Detecting Bank Accounts Takeover Fraud Cyberattacks with Splunk. Part3: The Advanced Negative Look Behind Query
…Continued from Part 2.
In the final part of this writeup I’ll show you the actual query that does it all and explain how it works.
To remind – this is the challenge – what we want to accomplish:
Detect and alert when C-class IP subnet tries to access at least 5 different accounts within an hour and at least 75% of total accounts touched has never been accessed from this subnet *and* from this USER_AGENT within the last 45 days.
And, as you may remember from Part 1, here’s the basic logic that we need to implement to make it happen:
Scan last hour of access log data and find the list of subnets that tried to access multiple accounts within that hour.
For each of these accounts – take username, IP, USER_AGENT and scan the previous 45 days of traffic history to find usernames that has never been touched by this IP/USER_AGENT combo.
Alert if number of found accounts is above threshold.
I’ve spent quite a bit of effort to come up with a single query that does all of the above and in a pretty efficient manner.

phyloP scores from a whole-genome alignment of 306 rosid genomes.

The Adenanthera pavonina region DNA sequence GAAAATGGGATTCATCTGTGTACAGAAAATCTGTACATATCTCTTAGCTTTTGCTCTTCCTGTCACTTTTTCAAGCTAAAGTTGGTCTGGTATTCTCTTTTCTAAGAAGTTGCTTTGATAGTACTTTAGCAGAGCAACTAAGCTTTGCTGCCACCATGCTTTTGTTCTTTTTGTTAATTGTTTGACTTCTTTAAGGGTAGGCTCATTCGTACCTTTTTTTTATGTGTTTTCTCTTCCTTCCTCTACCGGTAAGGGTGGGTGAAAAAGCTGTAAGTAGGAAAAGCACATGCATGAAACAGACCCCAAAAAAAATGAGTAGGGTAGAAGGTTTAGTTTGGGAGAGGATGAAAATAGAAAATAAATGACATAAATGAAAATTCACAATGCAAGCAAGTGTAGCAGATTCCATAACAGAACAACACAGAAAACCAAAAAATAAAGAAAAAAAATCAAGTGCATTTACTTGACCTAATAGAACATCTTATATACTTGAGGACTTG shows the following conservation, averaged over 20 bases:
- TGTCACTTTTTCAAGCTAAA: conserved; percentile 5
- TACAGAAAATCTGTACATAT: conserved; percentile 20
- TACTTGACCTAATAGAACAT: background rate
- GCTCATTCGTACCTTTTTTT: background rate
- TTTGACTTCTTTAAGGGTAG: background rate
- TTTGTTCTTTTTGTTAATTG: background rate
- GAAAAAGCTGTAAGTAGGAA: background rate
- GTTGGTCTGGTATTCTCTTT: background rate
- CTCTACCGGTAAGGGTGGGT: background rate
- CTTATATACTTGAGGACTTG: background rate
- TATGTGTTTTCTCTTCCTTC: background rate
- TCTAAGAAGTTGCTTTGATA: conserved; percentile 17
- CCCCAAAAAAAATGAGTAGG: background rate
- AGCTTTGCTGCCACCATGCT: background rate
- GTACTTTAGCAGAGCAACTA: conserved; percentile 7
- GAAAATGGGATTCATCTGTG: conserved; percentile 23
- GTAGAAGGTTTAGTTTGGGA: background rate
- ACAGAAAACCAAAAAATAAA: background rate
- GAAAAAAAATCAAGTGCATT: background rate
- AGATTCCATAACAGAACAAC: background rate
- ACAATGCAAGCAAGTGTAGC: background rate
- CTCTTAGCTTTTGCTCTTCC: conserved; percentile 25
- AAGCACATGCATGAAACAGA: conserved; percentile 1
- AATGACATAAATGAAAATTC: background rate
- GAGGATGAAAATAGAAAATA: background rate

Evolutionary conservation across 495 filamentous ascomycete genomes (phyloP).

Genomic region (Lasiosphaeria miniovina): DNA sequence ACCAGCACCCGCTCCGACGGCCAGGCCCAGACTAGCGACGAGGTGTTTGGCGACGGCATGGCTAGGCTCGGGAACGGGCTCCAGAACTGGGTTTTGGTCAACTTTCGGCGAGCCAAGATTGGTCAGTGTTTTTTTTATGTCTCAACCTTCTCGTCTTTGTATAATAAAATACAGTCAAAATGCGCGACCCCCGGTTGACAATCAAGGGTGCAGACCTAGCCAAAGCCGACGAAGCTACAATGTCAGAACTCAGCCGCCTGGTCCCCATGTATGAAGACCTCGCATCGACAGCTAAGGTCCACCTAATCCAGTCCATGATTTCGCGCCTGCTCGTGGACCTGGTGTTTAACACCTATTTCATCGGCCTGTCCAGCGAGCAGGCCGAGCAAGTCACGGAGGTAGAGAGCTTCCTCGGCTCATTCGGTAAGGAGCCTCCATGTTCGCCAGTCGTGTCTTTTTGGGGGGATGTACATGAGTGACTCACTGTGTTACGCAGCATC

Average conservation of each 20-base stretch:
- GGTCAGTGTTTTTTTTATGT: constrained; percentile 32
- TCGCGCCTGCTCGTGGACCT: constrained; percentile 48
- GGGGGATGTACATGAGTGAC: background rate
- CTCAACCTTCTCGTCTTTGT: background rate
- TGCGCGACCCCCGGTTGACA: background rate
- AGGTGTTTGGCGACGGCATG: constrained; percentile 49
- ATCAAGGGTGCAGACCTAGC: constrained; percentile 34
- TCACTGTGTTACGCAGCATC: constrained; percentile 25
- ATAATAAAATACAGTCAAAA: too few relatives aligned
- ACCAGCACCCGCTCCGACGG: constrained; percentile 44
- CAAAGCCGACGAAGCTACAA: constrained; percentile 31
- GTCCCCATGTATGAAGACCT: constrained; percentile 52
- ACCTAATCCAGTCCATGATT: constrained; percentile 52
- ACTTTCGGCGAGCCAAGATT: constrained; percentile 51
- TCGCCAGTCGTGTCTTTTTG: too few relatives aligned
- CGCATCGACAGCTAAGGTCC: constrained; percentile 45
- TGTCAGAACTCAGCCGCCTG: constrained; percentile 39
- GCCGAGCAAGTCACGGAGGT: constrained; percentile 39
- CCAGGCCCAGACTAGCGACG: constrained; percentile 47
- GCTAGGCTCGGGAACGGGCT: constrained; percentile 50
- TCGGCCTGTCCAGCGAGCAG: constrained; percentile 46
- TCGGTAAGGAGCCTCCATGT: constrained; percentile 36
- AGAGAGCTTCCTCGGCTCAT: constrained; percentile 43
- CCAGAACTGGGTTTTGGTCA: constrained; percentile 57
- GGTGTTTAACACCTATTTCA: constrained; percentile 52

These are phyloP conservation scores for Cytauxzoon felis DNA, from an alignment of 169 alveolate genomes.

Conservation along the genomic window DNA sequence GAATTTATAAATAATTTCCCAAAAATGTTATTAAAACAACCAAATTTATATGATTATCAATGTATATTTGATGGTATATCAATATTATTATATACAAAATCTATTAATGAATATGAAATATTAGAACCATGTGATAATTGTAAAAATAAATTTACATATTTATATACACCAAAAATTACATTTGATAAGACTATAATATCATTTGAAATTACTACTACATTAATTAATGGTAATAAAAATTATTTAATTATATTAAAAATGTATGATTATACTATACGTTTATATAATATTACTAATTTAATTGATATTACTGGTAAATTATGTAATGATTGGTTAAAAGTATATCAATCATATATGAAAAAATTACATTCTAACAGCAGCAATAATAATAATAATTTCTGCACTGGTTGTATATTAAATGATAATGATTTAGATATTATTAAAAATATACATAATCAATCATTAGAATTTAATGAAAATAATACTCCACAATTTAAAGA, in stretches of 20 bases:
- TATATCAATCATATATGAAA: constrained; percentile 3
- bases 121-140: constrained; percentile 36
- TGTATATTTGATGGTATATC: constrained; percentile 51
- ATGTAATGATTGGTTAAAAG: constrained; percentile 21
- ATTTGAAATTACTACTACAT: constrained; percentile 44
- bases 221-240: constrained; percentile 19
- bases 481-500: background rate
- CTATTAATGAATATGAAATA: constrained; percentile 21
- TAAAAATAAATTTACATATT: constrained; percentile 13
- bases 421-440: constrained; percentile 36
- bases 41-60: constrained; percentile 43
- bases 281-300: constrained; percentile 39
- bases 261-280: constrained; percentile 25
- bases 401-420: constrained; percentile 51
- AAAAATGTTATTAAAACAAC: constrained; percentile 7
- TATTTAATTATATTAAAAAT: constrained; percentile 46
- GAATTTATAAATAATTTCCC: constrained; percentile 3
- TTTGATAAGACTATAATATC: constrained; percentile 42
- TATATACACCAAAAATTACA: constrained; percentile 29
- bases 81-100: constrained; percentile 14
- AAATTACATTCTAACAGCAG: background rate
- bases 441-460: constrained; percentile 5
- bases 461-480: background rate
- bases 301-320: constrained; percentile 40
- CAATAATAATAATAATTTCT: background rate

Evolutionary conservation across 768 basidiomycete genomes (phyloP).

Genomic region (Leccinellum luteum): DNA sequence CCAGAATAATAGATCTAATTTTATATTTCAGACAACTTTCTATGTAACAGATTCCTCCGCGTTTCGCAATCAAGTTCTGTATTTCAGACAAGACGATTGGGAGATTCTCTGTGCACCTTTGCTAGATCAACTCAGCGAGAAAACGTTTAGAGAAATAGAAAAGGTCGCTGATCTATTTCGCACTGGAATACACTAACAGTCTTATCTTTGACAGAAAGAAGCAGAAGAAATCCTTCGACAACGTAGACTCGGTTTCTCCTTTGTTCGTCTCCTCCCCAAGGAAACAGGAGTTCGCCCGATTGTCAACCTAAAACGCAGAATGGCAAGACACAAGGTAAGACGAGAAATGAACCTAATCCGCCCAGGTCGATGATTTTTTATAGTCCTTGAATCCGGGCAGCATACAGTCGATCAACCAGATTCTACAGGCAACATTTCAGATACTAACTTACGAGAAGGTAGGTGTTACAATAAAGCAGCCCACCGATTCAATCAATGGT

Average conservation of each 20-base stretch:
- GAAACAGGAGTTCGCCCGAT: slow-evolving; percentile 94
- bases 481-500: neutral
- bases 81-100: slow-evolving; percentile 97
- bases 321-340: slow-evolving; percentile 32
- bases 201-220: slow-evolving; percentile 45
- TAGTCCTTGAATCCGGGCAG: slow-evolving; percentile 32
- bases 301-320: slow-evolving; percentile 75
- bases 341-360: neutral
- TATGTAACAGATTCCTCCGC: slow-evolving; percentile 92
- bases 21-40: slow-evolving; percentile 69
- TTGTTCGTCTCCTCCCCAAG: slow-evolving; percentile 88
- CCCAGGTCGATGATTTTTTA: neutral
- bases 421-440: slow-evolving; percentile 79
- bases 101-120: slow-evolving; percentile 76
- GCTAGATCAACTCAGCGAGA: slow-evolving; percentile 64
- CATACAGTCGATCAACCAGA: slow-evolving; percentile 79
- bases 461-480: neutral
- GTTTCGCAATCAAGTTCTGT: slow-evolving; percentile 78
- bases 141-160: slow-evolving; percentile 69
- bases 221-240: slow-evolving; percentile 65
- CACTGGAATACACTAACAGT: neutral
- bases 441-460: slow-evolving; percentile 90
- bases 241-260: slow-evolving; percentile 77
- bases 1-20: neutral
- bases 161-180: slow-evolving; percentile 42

The biggest part of challenge is that the query needs to find events (#1 above) but then it needs to run very custom search for each event against summary index that we’ve created (#2 above). And added icing on this cake is that the query needs to return results only if there are *no matches* found for the second part of search.
This quickly gets mind-boggling and it is a rather interesting puzzle to solve with SPL.
The way I solved it – is with a combination of macros + advanced subsearch. But instead of returning traditional results – the subsearch will return new, custom crafted Splunk search query to be executed by the outer search.
I named this approach Advanced Negative Look Behind (ANLB) query.
ANLB query is the query that has these capabilities: […]